A Roxy for Every Town
I spent the entire month of July touring Saskatchewan and Alberta visiting family and recharging. One of the last days of our holidays were spent noodling around Coleman, Alberta, a resilient little mining town that was formed at the beginning of the 20th century. Although we somehow managed to miss the Biggest Piggy Bank in the World, we did find a great wool shop, vintage and antique shop, and take a few photos of The Roxy:
I’m still not sure why “Roxy” became a ubiquitous name for theatres and nightclubs (and more), but the original Roxy must have had far reaching influence to a town that currently has one-fifth of the amount of people needed to fill the original Roxy.
While the NY Roxy was alive and well in the 1920s, Coleman was a tiny town in Canadian frontier populated by coal miners who worked in absolutely miserable conditions. It’s not clear when Coleman built its own Roxy, but it has had time to be worn out:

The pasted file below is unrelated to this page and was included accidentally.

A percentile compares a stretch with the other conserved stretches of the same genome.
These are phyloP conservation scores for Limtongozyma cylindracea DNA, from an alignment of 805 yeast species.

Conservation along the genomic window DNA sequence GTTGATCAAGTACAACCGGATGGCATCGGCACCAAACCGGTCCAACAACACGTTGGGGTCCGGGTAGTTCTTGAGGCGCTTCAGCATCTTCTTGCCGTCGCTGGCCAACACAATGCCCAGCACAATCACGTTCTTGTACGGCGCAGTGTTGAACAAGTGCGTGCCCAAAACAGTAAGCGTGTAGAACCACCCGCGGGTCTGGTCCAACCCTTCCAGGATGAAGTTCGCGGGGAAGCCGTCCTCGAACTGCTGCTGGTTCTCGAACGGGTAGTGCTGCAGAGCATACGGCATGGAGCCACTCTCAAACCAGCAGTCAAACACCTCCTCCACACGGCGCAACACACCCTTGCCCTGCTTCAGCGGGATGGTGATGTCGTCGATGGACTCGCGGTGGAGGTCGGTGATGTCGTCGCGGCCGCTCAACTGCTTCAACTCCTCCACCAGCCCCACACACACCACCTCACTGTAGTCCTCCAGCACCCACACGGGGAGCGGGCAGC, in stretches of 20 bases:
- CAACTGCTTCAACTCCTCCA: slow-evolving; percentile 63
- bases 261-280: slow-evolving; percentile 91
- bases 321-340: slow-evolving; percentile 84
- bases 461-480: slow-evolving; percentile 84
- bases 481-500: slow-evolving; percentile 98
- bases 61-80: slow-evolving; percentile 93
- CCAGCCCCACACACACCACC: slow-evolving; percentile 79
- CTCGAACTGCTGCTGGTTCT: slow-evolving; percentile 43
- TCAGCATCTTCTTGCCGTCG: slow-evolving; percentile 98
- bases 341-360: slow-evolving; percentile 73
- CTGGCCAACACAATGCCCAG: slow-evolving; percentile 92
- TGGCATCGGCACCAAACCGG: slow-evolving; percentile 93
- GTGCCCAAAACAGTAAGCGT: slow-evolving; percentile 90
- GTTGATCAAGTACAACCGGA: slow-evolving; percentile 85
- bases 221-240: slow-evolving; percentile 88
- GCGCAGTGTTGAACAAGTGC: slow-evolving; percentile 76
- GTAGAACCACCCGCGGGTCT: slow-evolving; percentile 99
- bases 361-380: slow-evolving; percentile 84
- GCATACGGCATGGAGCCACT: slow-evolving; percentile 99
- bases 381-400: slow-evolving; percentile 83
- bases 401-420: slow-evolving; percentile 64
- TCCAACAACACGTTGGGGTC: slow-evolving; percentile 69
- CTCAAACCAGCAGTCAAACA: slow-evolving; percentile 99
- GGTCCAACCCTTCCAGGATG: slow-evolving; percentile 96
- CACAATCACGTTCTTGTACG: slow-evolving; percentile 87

Judging from the Pepsi logo, the ad on the side of the building was painted in the 1960s, so we know The Roxy is at least that old if not older.
Although this example is not as palimpsestic as the buildings in Moose Jaw I posted about in summer 2009, it has that same irrepressible frontier attitude that tells us it is not going disappear anytime soon.